CC: My favorite thing about making content is the freedom it gives me and the fact that it’s always been something I’ve wanted to do!
Tubefilter: What’s next in the immediate future for you and your channel? Where do you see yourself in five years?
CC: In the immediate future, I want to continue to make great shortform content and continue to grow my numbers to hit that 10M subscriber mark with YouTube Shorts! Other than that, I have a very successful show called Cam Casey on Snapchat and continue to grind out content for TikTok.
Other than content creation, I have a real passion for real estate investment and cars. I have already started to build out a portfolio of short-term rental real estate and envision that part of my business to be much larger in five years. That’s how I afford/justify these crazy cars I love!
Jellysmack is the global creator company that detects and develops the world’s most talented video creators. The company’s proprietary video optimization technology and data drive social audience growth, unlocking new revenue streams and amplifying monetization.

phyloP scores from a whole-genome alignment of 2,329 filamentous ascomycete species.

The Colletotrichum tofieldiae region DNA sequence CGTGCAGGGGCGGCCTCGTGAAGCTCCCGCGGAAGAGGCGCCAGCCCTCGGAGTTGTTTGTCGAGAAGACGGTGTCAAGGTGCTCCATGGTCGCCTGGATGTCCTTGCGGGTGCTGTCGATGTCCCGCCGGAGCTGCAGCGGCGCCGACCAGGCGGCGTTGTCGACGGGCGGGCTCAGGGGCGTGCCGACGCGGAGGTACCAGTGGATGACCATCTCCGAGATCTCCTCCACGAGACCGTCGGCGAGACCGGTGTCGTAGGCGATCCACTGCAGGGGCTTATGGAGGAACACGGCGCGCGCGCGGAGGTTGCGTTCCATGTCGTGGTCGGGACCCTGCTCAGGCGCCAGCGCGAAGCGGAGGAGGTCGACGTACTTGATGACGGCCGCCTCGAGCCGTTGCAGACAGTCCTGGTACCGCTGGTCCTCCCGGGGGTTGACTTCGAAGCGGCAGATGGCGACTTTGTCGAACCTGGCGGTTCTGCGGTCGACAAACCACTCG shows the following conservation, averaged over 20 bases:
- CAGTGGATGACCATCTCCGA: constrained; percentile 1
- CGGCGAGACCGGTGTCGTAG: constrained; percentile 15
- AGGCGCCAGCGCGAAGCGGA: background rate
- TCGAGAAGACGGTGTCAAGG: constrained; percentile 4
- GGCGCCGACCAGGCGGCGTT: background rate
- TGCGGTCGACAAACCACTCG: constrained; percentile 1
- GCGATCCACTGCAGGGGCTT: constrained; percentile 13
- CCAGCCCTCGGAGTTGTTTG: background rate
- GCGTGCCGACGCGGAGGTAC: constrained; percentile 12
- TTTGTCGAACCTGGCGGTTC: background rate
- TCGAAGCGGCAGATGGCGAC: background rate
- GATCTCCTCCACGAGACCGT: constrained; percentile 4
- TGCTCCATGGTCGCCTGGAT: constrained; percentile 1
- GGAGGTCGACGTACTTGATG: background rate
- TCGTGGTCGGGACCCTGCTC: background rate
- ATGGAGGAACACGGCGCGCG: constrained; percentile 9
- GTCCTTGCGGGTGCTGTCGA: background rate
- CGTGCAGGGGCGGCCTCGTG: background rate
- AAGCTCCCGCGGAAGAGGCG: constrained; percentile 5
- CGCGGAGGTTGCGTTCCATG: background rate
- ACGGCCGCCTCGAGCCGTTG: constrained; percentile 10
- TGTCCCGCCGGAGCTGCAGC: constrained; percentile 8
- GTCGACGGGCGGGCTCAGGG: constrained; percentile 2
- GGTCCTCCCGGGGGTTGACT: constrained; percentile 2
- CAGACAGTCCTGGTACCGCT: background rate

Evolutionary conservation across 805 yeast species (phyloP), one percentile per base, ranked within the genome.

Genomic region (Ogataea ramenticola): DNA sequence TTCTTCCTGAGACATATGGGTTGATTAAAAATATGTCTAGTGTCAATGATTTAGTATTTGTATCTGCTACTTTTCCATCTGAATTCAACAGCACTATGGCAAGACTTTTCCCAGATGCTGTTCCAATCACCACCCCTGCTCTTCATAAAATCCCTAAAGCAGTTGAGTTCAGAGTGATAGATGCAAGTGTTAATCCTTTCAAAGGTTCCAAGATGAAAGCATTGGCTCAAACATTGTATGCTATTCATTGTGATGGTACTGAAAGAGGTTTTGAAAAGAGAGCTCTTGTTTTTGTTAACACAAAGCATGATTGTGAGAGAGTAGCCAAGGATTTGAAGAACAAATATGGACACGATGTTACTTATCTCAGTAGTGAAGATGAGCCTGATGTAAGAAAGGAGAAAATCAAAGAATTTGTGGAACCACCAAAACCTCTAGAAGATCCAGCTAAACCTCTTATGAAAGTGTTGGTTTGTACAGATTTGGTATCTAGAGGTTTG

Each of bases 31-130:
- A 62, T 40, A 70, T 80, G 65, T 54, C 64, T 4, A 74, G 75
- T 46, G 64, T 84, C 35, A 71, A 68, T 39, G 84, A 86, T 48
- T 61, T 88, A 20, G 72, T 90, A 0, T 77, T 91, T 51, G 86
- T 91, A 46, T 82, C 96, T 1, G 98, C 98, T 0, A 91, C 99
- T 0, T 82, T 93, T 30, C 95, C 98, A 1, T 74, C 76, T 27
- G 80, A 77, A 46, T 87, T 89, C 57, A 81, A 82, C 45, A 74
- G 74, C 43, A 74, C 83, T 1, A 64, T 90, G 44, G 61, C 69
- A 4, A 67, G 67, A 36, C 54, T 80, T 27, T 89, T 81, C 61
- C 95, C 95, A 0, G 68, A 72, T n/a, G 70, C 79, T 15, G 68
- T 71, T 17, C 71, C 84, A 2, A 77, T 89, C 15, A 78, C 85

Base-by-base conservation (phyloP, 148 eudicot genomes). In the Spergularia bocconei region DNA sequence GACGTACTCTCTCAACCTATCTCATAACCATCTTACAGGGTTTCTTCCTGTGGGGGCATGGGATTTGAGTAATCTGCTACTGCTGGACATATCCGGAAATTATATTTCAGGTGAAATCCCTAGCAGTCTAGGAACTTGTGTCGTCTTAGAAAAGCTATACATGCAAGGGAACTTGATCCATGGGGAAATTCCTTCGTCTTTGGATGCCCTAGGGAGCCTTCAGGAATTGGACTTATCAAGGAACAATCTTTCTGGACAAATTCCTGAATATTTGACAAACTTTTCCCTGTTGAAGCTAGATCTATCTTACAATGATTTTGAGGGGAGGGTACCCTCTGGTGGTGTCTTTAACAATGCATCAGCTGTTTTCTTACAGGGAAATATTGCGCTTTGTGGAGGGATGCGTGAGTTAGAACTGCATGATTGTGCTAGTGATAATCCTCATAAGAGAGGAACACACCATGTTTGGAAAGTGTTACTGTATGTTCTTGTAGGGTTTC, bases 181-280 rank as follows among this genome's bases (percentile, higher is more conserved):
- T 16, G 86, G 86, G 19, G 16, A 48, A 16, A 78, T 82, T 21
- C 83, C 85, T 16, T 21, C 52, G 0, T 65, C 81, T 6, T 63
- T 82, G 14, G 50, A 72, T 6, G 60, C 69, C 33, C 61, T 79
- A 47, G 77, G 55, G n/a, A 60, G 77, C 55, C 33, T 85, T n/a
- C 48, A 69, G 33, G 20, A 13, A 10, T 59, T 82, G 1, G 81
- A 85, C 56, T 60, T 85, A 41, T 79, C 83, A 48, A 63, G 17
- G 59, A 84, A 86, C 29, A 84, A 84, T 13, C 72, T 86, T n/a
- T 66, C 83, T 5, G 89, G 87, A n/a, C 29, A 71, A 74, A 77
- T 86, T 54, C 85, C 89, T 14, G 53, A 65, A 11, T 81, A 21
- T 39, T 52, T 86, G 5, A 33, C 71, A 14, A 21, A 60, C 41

Currently home to over 150 influential Creators including PewDiePie, MrBeast, Brad Mondo, and Bailey Sarian, Jellysmack optimizes, operates, and distributes creator-made video content to Facebook, Instagram, Snapchat, TikTok, Twitter, and YouTube. Jellysmack-managed content boasts 10 billion global monthly video views and a cross-platform reach of 125 million unique U.S. users, making it the largest U.S. digital-first company in monthly social media viewers.